That's a wrap!

Trip Start Mar 23, 2010
Trip End Feb 15, 2011

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Sunday, February 13, 2011

"We really need to write that final blog."
"Yeah yeah, we'll get around to it."

Lee: It's as if putting pen to paper (will always sound better than 'fingers to keyboard') to write the final chapter of our journey would somehow force the back cover of this book to be closed, and see the book carefully placed on a high shelf to gather dust.

It's six months since the last blog, and five months since we arrived home.

Everyone says the same thing. "How was the trip?" And I always have the same, lame reply. "Really, really good". It doesn't convey the magnitude of the experience we had over 11 months, but then how could it? No single comment can do justice to all the wonderful times and memorable challenges we faced while travelling. So we muddle by with "Really good" and know that it's only the readers of this blog who have some idea of all the minutia that came together to make up what was, for us, a once in a lifetime trip.

Let's rewind.

It's late December 2010 and we've finished our brief time in Yangshuo, China, waved goodbye to JJ, Sandra and Lorelle in Hong Kong and flown to our final destination country, Thailand. We'd timed it so that Mum, Steve and my sister Megan would join us in Bangkok. The next week or so was complete with hotel pools, shopping, navigating crazy market stalls, floating markets, temples, fake handbags, and elephants. Steve and I even did a blitzing side-trip to Cambodia where Steve (who is a lover of all things ballistic) was able to legally appreciate the charms of such family-friendly toys as the AK-47, RK-57 and RPG. You'll have to forgive me, but I will be not be publishing any photos of this memorable day on the internet (this is called the 'David Hicks Mistake'). While there, we also took time to delve into Cambodia's dark past, visiting the Killing Fields and S-21 Schoolhouse/Prison which were very disturbing, down to actual bones and human teeth of the victims still scattered on the ground.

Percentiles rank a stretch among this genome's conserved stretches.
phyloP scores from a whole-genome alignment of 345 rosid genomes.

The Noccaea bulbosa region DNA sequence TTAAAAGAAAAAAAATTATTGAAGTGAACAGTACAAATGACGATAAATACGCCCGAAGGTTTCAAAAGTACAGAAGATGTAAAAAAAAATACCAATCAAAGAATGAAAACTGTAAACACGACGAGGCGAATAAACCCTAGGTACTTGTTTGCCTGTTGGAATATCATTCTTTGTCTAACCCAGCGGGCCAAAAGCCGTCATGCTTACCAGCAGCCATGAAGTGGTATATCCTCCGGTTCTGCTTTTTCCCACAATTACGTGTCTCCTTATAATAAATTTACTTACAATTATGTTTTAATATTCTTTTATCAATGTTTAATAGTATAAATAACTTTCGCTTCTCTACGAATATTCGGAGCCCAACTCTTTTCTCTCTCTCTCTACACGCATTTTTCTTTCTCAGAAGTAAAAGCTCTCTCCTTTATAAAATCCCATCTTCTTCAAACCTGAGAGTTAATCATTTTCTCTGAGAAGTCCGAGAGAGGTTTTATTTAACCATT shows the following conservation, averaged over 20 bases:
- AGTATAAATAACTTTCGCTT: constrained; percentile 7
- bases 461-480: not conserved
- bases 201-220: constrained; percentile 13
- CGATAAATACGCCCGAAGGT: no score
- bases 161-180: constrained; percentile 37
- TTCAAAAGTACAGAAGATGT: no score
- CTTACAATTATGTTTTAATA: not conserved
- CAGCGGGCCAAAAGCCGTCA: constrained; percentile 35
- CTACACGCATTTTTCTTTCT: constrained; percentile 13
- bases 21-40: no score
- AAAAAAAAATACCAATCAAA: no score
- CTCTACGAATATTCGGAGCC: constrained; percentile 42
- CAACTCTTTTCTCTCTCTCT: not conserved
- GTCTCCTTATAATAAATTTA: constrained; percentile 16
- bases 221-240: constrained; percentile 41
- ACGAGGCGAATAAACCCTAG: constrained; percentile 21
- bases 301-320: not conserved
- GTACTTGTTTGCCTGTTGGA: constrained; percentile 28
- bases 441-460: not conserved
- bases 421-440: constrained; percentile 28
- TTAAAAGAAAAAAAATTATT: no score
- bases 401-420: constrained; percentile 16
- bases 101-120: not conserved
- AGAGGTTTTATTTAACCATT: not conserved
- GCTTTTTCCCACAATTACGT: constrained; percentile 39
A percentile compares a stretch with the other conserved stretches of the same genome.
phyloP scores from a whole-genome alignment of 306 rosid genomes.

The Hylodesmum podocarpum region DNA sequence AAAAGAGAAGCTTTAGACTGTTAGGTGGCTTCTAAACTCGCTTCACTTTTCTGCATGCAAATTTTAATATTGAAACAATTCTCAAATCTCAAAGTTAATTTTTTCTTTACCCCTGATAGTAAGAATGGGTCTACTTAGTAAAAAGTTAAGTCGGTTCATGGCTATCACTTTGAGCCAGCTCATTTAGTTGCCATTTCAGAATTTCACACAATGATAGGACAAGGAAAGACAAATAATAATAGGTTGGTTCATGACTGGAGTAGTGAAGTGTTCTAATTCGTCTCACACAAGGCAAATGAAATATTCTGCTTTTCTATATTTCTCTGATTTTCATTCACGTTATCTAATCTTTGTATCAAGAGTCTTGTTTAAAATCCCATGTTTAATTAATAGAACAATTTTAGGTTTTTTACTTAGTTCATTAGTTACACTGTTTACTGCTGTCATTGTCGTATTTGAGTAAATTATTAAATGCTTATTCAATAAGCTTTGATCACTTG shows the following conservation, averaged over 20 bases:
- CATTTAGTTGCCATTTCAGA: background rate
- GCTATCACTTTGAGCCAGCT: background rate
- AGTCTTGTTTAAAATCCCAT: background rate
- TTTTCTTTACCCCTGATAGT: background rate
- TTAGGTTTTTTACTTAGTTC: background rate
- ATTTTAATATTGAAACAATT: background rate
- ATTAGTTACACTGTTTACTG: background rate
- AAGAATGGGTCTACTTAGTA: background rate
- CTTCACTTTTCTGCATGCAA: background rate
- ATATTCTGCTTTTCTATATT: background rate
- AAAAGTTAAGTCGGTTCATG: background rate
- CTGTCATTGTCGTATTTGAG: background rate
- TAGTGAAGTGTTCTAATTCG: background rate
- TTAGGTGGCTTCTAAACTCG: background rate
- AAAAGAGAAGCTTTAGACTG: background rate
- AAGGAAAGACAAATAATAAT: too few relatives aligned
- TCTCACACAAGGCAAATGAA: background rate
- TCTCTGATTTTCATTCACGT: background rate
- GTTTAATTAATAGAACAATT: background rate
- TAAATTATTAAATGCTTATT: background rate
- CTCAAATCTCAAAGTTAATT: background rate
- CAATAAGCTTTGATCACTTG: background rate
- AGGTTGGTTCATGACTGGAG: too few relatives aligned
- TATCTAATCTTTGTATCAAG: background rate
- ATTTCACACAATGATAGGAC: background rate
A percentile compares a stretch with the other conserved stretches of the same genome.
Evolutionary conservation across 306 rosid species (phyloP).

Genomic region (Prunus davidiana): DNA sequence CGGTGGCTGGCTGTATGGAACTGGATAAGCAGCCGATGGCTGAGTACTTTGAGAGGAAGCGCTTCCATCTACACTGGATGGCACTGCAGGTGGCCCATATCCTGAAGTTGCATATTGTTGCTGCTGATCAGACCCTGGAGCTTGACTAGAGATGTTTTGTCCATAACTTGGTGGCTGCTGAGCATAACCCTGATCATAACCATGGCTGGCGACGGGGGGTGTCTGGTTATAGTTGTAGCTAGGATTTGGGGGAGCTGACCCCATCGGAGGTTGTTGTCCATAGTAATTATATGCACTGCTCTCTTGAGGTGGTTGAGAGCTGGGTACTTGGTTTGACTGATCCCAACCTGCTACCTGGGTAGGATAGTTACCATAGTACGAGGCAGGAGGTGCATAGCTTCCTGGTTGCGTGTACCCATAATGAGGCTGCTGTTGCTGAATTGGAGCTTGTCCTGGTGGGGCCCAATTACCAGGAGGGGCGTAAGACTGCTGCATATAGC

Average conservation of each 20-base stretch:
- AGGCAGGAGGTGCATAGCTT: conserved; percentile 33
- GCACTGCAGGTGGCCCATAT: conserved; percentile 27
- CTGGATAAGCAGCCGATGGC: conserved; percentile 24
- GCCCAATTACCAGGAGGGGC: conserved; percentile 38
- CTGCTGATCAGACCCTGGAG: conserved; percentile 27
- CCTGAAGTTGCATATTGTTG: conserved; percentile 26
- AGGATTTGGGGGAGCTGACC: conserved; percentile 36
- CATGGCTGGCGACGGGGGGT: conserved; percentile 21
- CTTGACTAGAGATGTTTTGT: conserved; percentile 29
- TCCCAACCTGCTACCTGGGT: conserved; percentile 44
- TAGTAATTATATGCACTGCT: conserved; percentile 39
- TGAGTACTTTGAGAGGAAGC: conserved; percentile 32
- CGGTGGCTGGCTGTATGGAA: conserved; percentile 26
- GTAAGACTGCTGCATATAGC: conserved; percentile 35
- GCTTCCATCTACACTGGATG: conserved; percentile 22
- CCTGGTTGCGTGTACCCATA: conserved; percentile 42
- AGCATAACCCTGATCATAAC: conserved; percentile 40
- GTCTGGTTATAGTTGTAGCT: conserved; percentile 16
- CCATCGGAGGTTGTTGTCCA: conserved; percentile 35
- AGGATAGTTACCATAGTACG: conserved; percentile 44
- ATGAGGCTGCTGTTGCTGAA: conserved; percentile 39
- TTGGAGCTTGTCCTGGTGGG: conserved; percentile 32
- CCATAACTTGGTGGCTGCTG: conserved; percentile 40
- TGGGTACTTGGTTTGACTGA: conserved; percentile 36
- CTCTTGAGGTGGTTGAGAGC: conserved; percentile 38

Sam: After Bangkok, we travelled south to Krabi province. We stayed in the town of Krabi for a couple of nights and had a blast out at the local national park white water rafting, riding ATVs and swimming in the freshwater swimming holes. For some reason I don’t think the operators in Thailand have the same liability issues we do in Australia because the white water rafting was more like riding dodgem cars on water. There were a ridiculous number of rafts (several hundreds) on the same narrow stretch of water and people were frequently thrown from their vessels as we all ran into each other, got stuck on the rocks and experienced an unusual water-based traffic jam where rafts completely blocked the river - see the pic. It was hilarious! The ATV adventure was of similar ilk. When asked what track we’d like to ride, we all said “advanced” of course. Hah! We went through the water, up and down extremely steep gullies and across some pretty wild terrain at rather rapid speeds. It was awesome.